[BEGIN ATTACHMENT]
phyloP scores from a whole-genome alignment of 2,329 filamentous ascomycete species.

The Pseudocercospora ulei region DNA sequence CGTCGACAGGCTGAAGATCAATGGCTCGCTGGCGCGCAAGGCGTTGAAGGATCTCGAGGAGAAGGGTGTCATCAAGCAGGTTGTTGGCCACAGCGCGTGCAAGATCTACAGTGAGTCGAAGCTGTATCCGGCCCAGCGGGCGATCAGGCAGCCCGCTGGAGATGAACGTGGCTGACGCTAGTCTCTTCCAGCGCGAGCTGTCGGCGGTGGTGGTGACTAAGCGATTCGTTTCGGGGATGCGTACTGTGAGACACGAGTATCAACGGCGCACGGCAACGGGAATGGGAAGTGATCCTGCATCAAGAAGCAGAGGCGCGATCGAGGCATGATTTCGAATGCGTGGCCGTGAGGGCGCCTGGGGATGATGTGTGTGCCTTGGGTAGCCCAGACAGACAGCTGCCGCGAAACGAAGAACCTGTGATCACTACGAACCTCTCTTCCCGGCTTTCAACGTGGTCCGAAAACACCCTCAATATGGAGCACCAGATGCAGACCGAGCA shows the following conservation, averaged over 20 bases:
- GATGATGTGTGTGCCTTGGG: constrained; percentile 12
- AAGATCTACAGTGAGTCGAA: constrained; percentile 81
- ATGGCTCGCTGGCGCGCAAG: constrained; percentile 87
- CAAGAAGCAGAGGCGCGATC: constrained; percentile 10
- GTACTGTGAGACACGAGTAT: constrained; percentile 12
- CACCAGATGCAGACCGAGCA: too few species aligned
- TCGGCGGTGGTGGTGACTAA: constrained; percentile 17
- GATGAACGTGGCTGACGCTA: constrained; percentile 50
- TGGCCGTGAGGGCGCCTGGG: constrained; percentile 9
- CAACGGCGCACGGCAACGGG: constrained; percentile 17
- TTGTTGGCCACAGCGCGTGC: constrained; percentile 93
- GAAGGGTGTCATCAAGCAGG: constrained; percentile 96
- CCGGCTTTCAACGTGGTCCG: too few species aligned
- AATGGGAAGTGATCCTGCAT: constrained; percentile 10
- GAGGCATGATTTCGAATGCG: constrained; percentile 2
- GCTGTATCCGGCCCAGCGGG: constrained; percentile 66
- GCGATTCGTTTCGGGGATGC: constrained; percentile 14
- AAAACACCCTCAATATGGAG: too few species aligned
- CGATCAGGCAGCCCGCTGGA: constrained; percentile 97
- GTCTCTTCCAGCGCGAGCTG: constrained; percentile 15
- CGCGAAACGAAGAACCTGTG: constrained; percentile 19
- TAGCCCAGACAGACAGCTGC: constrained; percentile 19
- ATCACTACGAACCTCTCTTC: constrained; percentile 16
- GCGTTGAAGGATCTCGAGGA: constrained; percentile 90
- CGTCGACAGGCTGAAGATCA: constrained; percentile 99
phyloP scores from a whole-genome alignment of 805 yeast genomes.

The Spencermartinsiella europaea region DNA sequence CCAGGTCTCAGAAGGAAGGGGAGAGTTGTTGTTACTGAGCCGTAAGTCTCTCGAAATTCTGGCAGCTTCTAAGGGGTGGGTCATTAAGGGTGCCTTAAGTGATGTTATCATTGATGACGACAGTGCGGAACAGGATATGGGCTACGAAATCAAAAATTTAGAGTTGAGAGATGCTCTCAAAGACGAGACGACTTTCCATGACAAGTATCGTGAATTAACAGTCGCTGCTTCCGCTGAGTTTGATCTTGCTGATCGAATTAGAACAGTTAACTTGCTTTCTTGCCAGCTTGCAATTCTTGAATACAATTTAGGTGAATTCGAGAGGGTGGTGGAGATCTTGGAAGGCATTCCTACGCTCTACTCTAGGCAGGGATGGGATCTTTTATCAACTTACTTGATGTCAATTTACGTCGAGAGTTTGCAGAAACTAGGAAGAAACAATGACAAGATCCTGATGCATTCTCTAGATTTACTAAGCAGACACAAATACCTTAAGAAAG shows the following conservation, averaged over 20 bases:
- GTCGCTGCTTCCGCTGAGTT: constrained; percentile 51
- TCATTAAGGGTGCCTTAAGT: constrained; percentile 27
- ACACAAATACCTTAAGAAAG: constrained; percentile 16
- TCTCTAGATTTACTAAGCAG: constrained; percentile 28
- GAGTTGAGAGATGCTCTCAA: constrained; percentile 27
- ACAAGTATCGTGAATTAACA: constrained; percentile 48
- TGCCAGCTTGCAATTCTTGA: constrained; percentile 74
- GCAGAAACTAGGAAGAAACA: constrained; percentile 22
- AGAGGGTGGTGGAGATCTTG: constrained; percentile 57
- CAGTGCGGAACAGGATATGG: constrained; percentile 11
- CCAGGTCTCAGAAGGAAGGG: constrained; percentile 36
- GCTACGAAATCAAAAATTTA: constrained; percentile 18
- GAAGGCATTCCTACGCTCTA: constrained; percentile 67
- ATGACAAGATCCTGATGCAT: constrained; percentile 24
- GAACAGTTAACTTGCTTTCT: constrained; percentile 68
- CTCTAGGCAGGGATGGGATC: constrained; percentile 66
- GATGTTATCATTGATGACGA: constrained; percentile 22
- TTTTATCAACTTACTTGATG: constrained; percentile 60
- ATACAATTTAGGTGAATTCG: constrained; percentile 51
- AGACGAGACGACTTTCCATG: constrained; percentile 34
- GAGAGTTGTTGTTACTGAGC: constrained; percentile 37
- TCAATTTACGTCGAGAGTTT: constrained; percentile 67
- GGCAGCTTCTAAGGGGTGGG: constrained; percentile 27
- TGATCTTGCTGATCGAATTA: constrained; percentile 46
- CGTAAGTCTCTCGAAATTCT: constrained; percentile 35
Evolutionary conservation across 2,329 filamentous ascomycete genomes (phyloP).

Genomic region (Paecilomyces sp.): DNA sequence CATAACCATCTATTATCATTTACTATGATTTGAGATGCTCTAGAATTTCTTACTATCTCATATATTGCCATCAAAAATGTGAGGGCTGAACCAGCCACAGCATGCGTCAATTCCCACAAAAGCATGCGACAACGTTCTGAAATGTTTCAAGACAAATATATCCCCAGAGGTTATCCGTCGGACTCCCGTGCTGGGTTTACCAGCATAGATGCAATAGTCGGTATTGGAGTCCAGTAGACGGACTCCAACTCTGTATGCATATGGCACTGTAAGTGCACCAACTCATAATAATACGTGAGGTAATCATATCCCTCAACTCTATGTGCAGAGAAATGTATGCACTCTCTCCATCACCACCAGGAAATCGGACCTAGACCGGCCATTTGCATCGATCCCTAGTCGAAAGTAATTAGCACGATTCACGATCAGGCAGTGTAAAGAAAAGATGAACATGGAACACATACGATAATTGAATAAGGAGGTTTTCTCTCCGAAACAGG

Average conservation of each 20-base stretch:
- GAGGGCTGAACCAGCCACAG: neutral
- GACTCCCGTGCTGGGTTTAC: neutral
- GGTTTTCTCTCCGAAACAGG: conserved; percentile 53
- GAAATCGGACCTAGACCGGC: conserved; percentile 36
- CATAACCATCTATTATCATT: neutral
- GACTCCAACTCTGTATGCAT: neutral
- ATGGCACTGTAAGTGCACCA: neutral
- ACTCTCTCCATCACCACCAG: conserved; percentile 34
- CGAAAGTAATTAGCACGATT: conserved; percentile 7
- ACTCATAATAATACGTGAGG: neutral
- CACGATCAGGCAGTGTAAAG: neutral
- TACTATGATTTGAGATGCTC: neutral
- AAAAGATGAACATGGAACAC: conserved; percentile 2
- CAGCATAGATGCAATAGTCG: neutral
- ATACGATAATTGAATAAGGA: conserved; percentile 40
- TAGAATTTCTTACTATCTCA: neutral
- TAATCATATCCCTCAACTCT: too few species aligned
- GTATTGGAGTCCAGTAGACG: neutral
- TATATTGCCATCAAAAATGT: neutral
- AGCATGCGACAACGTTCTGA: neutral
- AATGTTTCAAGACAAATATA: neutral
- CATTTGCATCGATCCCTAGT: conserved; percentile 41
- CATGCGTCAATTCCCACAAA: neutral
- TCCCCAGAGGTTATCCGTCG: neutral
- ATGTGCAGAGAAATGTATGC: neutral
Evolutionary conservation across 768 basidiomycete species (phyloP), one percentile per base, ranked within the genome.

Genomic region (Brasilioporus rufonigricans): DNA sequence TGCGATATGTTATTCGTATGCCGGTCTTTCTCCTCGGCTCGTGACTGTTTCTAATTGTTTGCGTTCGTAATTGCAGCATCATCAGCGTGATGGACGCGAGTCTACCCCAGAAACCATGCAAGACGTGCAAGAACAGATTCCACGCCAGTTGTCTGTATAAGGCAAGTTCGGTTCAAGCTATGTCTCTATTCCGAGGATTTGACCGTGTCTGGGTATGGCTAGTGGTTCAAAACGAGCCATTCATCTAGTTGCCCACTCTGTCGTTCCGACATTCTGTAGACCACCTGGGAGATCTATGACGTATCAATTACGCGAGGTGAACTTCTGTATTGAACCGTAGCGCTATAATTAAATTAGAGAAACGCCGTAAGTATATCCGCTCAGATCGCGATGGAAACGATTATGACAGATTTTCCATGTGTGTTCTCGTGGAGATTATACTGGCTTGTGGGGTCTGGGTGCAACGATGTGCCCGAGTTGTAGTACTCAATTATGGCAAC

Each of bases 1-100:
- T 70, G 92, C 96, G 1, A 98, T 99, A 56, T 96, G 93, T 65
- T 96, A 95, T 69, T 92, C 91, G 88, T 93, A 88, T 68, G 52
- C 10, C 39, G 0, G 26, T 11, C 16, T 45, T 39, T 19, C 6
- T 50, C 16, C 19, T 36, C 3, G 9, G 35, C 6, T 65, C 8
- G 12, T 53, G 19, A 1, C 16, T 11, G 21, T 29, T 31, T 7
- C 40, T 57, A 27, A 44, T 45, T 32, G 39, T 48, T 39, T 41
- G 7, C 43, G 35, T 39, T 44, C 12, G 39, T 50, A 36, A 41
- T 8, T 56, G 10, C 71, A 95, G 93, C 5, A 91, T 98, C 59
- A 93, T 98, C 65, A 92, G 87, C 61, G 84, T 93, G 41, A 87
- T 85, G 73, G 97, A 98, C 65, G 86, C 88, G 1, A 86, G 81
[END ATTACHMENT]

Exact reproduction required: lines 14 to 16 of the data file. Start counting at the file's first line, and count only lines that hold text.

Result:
- GAAGGGTGTCATCAAGCAGG: constrained; percentile 96
- CCGGCTTTCAACGTGGTCCG: too few species aligned
- AATGGGAAGTGATCCTGCAT: constrained; percentile 10